RTC's argument misses the mark. The question of whether the FECO credits are needed for the payment of benefits can only be determined once the plan as a whole has been terminated. Until then, FIRF must anticipate that there could be dramatic changes on either side of the balance sheet. In simple terms, today's surplus could be tomorrow's deficit. The possibility of a shortfall will remain as long as FIRF continues to exist.


A cardinal principle of ERISA is that the assets of a pension plan shall be held for the exclusive purpose of providing benefits to participants and their beneficiaries. This court has held the exclusive benefit rule is "violated if there has been a removal of plan assets for the benefit of the plan sponsor or anyone other than the plan participants." Maez v. Mountain States Tel. & Tel., Inc., 54 F.3d 1488, 1506 (10th Cir.1995) (quoting Aldridge v. Lily-Tulip, Inc. Salary Retirement Plan Benefits Comm., 953 F.2d 587, 592 n. 6 (11th Cir.1992)), cert. denied, --- U.S. ----, 116 S.Ct. 565, 133 L.Ed.2d 490 (1995).


Here, whether RTC or FIRF is awarded the FECO credits, the employees themselves do not benefit directly. Thus, the "letter" of the exclusive benefit rule is violated in either event. Indeed, RTC strongly argues awarding the FECO to FIRF benefits the employers and not the employees. However, awarding the FECO credits to FIRF ultimately implements the policy behind the exclusive benefit rule by protecting the stability of the plan.


Disallowing cash withdrawal of the FECO by employers will prevent diminution of the corpus of the fund in the event of an economic reversal sufficient to reduce the present asset value of that corpus. Remembering any value employers may now perceive from not having to make further cash contributions to the fund is grounded upon an actuarial calculation and is not represented by hard cash on deposit, it becomes clear the value of any employers' FECO is ephemeral. That value can and will diminish with diminution of the value of the fund corpus. Thus, allowing employers to withdraw their FECO in a sum based on today's market conditions fails to take into account the consequences of future economic downturns.


If a significant devaluation of the fund's assets diminishes its value, today's FECO will turn into tomorrow's demand for contributions. Allowing employers to withdraw their FECO portends exacerbation of the diminution because more money will be needed to bring the fund to the condition of full funding that exists today. Thus, withdrawal of the FECO represents a risk not tolerable under the exclusive benefit rule.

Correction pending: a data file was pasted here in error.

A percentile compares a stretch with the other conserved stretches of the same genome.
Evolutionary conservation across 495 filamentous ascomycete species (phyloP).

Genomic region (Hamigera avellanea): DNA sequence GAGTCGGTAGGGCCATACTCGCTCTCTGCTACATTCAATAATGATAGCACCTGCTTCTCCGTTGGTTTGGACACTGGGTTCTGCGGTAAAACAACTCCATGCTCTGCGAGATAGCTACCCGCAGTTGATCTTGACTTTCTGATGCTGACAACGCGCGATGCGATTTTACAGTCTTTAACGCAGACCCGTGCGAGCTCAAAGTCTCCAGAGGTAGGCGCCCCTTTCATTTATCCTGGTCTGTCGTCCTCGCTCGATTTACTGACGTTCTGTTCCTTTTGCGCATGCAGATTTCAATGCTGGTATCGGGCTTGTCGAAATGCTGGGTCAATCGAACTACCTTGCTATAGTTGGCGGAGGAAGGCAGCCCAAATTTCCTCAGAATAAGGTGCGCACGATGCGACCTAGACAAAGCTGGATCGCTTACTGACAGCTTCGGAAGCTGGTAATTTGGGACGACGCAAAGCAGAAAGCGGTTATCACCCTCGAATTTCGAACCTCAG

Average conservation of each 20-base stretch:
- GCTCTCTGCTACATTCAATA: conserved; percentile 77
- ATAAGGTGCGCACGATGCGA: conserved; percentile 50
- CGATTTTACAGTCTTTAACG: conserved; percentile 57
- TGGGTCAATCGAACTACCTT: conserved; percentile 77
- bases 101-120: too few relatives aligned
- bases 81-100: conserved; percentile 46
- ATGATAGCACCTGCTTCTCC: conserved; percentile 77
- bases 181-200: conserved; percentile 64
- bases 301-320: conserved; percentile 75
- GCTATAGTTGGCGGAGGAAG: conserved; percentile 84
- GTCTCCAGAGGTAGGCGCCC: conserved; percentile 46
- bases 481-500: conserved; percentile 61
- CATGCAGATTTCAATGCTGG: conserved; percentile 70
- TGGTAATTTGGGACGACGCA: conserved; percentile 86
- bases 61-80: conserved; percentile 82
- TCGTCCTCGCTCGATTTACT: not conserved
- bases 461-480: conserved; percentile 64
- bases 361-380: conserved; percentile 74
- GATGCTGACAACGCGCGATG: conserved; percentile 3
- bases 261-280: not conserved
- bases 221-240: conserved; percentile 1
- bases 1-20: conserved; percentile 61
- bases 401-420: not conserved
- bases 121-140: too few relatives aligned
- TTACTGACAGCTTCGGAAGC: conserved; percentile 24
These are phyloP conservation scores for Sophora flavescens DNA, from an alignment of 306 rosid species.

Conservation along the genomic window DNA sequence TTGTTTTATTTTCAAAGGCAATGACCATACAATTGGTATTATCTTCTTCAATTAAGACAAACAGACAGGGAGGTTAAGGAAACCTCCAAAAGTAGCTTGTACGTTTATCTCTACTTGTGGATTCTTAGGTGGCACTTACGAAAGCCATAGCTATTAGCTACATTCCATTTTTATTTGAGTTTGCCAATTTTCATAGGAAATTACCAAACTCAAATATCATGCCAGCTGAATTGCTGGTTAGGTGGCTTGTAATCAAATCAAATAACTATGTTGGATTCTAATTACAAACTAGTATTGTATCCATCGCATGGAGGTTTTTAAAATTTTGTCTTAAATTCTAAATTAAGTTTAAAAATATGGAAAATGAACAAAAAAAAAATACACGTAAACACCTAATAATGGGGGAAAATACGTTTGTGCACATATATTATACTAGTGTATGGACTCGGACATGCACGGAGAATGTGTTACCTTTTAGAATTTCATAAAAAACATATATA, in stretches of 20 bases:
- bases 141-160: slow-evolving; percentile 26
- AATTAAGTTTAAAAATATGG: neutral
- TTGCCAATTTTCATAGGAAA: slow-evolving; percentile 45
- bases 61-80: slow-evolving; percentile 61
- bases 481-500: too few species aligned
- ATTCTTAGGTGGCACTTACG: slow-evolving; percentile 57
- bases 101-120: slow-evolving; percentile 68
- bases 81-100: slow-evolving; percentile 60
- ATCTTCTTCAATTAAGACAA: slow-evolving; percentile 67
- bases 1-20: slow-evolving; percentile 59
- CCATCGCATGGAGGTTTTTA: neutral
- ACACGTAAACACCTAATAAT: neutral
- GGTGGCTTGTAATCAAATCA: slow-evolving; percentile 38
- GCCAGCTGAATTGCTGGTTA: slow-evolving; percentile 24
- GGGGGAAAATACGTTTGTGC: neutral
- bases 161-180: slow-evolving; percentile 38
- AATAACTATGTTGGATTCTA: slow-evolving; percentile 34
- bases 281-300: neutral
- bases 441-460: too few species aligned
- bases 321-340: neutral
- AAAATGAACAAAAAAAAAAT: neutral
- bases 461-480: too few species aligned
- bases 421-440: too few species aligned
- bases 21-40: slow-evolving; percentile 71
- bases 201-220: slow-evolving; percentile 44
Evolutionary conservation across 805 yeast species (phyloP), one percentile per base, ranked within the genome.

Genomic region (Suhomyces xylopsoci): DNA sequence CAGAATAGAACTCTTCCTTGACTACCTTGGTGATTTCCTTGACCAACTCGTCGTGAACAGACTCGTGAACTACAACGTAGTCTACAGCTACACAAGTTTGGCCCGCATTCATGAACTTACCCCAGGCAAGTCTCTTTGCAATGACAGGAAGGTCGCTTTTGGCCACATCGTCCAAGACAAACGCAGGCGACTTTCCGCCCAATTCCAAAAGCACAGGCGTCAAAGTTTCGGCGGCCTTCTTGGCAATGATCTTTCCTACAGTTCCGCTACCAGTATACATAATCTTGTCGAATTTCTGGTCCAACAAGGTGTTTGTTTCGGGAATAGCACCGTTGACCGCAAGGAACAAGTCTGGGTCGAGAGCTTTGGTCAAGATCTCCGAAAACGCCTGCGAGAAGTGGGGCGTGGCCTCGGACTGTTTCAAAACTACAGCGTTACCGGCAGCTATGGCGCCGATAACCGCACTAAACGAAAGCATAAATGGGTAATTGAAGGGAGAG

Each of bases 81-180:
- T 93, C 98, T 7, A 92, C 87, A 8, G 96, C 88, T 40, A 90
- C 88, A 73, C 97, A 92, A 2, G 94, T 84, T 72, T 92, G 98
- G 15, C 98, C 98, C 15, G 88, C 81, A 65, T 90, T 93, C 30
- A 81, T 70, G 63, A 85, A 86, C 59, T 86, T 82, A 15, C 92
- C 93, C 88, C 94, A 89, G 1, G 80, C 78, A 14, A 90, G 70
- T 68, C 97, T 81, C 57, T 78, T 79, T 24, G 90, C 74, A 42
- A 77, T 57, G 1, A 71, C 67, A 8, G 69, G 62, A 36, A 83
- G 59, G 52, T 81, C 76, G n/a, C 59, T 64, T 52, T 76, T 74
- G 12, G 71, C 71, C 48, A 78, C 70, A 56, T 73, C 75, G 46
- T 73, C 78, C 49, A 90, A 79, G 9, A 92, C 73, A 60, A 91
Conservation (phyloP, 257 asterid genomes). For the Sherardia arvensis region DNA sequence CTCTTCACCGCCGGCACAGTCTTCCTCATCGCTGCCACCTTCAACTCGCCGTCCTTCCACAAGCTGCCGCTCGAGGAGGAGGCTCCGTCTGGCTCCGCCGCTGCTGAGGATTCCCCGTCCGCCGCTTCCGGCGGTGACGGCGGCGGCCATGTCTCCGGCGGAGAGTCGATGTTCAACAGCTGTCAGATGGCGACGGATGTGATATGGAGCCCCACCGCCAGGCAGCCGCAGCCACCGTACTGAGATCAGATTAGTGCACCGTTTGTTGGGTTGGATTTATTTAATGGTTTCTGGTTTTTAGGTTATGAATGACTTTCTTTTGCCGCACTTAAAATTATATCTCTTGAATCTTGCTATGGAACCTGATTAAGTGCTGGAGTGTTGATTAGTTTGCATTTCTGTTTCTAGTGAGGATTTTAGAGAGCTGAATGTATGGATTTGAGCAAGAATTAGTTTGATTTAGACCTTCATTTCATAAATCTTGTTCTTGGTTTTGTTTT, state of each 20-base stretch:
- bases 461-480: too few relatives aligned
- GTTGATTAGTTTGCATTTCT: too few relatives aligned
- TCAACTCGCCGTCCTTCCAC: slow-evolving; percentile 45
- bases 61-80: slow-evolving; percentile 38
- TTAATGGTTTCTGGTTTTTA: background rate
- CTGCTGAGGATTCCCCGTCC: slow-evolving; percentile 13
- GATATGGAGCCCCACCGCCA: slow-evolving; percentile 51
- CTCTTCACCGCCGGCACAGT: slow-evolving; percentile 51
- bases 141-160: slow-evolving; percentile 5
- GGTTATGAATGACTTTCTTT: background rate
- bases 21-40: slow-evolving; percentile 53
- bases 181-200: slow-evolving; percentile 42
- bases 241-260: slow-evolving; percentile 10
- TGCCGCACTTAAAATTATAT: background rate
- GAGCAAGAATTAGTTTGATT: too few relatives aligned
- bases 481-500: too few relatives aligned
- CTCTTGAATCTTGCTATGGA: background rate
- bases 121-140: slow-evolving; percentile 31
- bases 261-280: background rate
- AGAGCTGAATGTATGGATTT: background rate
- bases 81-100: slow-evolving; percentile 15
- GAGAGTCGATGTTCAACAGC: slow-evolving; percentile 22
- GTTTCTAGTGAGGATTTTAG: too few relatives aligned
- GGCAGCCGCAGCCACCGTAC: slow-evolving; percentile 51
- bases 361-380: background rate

Furthermore, because of the nature of the FECO and the imponderability of future economics, we are unable to accept RTC's argument that FIRF's retention of the FECO credits would create an inequitable result. Moreover, redistribution of the credits among FIRF's remaining contributing employers is part of the nature of a multiple-employer plan. See, e.g., Ganton Technologies, Inc. v. National Indus. Group Pension Plan, 865 F.Supp. 201, 207 (S.D.N.Y.1994). Just as any shortfall due to a terminated employer is the responsibility of the remaining employers, so too should any surplus be distributed to the remaining participating employers. In fact, as FIRF points out, Sooner's FECO includes its pro rata share of FECO from employers who left the plan before Sooner.


We cannot help but conclude RTC's removal of the FECO credits could potentially destabilize FIRF. Furthermore, the district court's decision leads to the prospect of further diminution of the corpus of the plan because other employers may be encouraged to leave the plan and remove their FECO credits. We are mindful that in fashioning federal common law remedies under ERISA, we have instructed "the ultimate consideration [is] whether allowance or disallowance of particular relief would best effectuate the underlying purposes of ERISA--enforcement of strict fiduciary standards of care in the administration of all aspects of pension plans and promotion of the best interests of participants and beneficiaries." Outzen, 948 F.2d at 1188 (quoting Massachusetts Mut. Life Ins. Co. v. Russell, 473 U.S. 134, 105 S.Ct. 3085, 87 L.Ed.2d 96 (1985)). Because awarding the FECO credits to RTC violates ERISA policy, the district court erred in creating new rights for RTC under federal common law. The judgment of the district court is REVERSED.


The "exclusive benefit" rule states:

Except as provided in paragraph (2), (3), or (4) or subsection (d) of this section, or under sections 1342 and 1344 of this title (relating to termination of insured plans), or under section 420 of Title 26 as in effect on January 1, 1995, the assets of a plan shall never inure to the benefit of any employer and shall be held for the exclusive purposes of providing benefits to participants in the plan and their beneficiaries and defraying reasonable expenses of administering the plan.

ERISA Sec. 403(c)(1), 29 U.S.C. Sec. 1103(c)(1).


Discussing the underpinning of ERISA, the Supreme Court has stated:

One of Congress' central purposes in enacting this complex legislation was to prevent the "great personal tragedy" suffered by employees whose vested benefits are not paid when pension plans are terminated. Congress found "that owing to the inadequacy of current minimum standards, the soundness and stability of plans with respect to adequate funds to pay promised benefits may be endangered; that owing to the termination of plans before requisite funds have been accumulated, employees and their beneficiaries have been deprived of anticipated benefits.

Nachman Corp. v. Pension Benefit Guar. Corp., 446 U.S. 359, 374-75, 100 S.Ct. 1723, 1732-33, 64 L.Ed.2d 354 (1980) (quoting ERISA Sec. 2(a), 29 U.S.C. Sec. 1001(a)).


That provision allows employers to seek return of contributions under three specific conditions not present here